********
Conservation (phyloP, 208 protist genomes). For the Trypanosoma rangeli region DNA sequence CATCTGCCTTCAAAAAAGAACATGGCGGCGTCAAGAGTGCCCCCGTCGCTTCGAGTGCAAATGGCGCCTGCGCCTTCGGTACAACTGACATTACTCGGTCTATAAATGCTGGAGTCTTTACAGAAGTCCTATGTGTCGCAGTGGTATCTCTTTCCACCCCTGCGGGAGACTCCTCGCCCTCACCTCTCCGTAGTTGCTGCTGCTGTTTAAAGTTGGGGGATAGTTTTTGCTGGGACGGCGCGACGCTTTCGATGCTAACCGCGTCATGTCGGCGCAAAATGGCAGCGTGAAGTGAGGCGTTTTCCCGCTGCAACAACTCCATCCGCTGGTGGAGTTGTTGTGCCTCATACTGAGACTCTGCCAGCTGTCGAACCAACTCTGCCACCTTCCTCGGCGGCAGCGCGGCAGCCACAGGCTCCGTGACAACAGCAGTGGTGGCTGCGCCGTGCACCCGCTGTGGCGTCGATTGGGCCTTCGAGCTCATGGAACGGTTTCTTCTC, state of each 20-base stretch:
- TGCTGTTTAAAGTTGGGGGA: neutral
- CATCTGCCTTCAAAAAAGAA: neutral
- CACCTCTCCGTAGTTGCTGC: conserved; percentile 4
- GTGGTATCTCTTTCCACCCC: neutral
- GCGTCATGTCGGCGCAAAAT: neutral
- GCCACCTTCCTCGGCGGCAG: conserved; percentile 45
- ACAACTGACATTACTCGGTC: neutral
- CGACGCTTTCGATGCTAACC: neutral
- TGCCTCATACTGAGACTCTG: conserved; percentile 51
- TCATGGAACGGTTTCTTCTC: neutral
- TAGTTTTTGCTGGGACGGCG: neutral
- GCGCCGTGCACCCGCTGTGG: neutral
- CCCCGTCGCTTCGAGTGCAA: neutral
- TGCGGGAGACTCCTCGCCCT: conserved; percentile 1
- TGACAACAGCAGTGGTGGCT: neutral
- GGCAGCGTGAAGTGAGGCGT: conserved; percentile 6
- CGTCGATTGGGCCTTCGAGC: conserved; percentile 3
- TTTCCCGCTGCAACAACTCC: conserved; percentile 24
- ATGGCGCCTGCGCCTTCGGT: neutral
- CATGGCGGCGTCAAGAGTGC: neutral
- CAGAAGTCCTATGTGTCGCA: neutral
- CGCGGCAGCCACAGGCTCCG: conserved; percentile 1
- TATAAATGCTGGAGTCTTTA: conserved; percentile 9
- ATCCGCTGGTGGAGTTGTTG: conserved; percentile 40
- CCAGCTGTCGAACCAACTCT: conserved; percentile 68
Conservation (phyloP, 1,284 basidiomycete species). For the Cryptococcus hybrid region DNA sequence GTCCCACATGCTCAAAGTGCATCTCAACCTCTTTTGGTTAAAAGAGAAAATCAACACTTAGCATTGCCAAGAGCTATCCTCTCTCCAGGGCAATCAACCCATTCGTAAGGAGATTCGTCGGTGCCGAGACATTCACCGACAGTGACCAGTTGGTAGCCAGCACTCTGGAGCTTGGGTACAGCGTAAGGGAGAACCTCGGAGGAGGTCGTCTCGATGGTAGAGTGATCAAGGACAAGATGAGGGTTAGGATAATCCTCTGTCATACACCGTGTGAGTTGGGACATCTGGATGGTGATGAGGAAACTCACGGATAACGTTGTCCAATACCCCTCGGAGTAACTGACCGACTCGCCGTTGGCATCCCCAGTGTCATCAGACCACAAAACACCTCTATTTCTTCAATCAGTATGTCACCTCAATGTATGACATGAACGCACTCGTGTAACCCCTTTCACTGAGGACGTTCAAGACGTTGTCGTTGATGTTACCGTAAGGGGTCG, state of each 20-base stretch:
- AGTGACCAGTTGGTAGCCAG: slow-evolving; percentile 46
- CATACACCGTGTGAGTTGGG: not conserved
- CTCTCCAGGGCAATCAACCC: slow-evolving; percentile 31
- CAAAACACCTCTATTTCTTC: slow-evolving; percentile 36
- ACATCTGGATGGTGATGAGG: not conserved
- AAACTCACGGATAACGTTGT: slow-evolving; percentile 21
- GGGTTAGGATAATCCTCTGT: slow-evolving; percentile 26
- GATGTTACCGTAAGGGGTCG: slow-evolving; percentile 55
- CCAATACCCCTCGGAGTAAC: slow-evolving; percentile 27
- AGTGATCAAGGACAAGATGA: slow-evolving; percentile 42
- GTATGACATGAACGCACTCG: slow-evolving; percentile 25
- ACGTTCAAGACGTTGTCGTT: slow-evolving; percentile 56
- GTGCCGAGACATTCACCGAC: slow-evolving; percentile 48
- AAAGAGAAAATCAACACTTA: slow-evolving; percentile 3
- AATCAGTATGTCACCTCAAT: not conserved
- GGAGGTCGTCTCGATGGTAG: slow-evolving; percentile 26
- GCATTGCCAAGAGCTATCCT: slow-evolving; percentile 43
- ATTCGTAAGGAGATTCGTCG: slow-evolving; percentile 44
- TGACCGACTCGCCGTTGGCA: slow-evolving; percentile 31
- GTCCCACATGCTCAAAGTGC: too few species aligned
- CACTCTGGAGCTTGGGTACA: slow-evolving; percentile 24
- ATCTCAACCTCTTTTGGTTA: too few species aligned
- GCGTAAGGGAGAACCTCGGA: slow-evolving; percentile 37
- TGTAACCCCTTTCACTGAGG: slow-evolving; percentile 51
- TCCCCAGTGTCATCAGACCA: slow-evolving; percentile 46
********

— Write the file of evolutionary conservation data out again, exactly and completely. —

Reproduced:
Conservation (phyloP, 208 protist genomes). For the Trypanosoma rangeli region DNA sequence CATCTGCCTTCAAAAAAGAACATGGCGGCGTCAAGAGTGCCCCCGTCGCTTCGAGTGCAAATGGCGCCTGCGCCTTCGGTACAACTGACATTACTCGGTCTATAAATGCTGGAGTCTTTACAGAAGTCCTATGTGTCGCAGTGGTATCTCTTTCCACCCCTGCGGGAGACTCCTCGCCCTCACCTCTCCGTAGTTGCTGCTGCTGTTTAAAGTTGGGGGATAGTTTTTGCTGGGACGGCGCGACGCTTTCGATGCTAACCGCGTCATGTCGGCGCAAAATGGCAGCGTGAAGTGAGGCGTTTTCCCGCTGCAACAACTCCATCCGCTGGTGGAGTTGTTGTGCCTCATACTGAGACTCTGCCAGCTGTCGAACCAACTCTGCCACCTTCCTCGGCGGCAGCGCGGCAGCCACAGGCTCCGTGACAACAGCAGTGGTGGCTGCGCCGTGCACCCGCTGTGGCGTCGATTGGGCCTTCGAGCTCATGGAACGGTTTCTTCTC, state of each 20-base stretch:
- TGCTGTTTAAAGTTGGGGGA: neutral
- CATCTGCCTTCAAAAAAGAA: neutral
- CACCTCTCCGTAGTTGCTGC: conserved; percentile 4
- GTGGTATCTCTTTCCACCCC: neutral
- GCGTCATGTCGGCGCAAAAT: neutral
- GCCACCTTCCTCGGCGGCAG: conserved; percentile 45
- ACAACTGACATTACTCGGTC: neutral
- CGACGCTTTCGATGCTAACC: neutral
- TGCCTCATACTGAGACTCTG: conserved; percentile 51
- TCATGGAACGGTTTCTTCTC: neutral
- TAGTTTTTGCTGGGACGGCG: neutral
- GCGCCGTGCACCCGCTGTGG: neutral
- CCCCGTCGCTTCGAGTGCAA: neutral
- TGCGGGAGACTCCTCGCCCT: conserved; percentile 1
- TGACAACAGCAGTGGTGGCT: neutral
- GGCAGCGTGAAGTGAGGCGT: conserved; percentile 6
- CGTCGATTGGGCCTTCGAGC: conserved; percentile 3
- TTTCCCGCTGCAACAACTCC: conserved; percentile 24
- ATGGCGCCTGCGCCTTCGGT: neutral
- CATGGCGGCGTCAAGAGTGC: neutral
- CAGAAGTCCTATGTGTCGCA: neutral
- CGCGGCAGCCACAGGCTCCG: conserved; percentile 1
- TATAAATGCTGGAGTCTTTA: conserved; percentile 9
- ATCCGCTGGTGGAGTTGTTG: conserved; percentile 40
- CCAGCTGTCGAACCAACTCT: conserved; percentile 68
Conservation (phyloP, 1,284 basidiomycete species). For the Cryptococcus hybrid region DNA sequence GTCCCACATGCTCAAAGTGCATCTCAACCTCTTTTGGTTAAAAGAGAAAATCAACACTTAGCATTGCCAAGAGCTATCCTCTCTCCAGGGCAATCAACCCATTCGTAAGGAGATTCGTCGGTGCCGAGACATTCACCGACAGTGACCAGTTGGTAGCCAGCACTCTGGAGCTTGGGTACAGCGTAAGGGAGAACCTCGGAGGAGGTCGTCTCGATGGTAGAGTGATCAAGGACAAGATGAGGGTTAGGATAATCCTCTGTCATACACCGTGTGAGTTGGGACATCTGGATGGTGATGAGGAAACTCACGGATAACGTTGTCCAATACCCCTCGGAGTAACTGACCGACTCGCCGTTGGCATCCCCAGTGTCATCAGACCACAAAACACCTCTATTTCTTCAATCAGTATGTCACCTCAATGTATGACATGAACGCACTCGTGTAACCCCTTTCACTGAGGACGTTCAAGACGTTGTCGTTGATGTTACCGTAAGGGGTCG, state of each 20-base stretch:
- AGTGACCAGTTGGTAGCCAG: slow-evolving; percentile 46
- CATACACCGTGTGAGTTGGG: not conserved
- CTCTCCAGGGCAATCAACCC: slow-evolving; percentile 31
- CAAAACACCTCTATTTCTTC: slow-evolving; percentile 36
- ACATCTGGATGGTGATGAGG: not conserved
- AAACTCACGGATAACGTTGT: slow-evolving; percentile 21
- GGGTTAGGATAATCCTCTGT: slow-evolving; percentile 26
- GATGTTACCGTAAGGGGTCG: slow-evolving; percentile 55
- CCAATACCCCTCGGAGTAAC: slow-evolving; percentile 27
- AGTGATCAAGGACAAGATGA: slow-evolving; percentile 42
- GTATGACATGAACGCACTCG: slow-evolving; percentile 25
- ACGTTCAAGACGTTGTCGTT: slow-evolving; percentile 56
- GTGCCGAGACATTCACCGAC: slow-evolving; percentile 48
- AAAGAGAAAATCAACACTTA: slow-evolving; percentile 3
- AATCAGTATGTCACCTCAAT: not conserved
- GGAGGTCGTCTCGATGGTAG: slow-evolving; percentile 26
- GCATTGCCAAGAGCTATCCT: slow-evolving; percentile 43
- ATTCGTAAGGAGATTCGTCG: slow-evolving; percentile 44
- TGACCGACTCGCCGTTGGCA: slow-evolving; percentile 31
- GTCCCACATGCTCAAAGTGC: too few species aligned
- CACTCTGGAGCTTGGGTACA: slow-evolving; percentile 24
- ATCTCAACCTCTTTTGGTTA: too few species aligned
- GCGTAAGGGAGAACCTCGGA: slow-evolving; percentile 37
- TGTAACCCCTTTCACTGAGG: slow-evolving; percentile 51
- TCCCCAGTGTCATCAGACCA: slow-evolving; percentile 46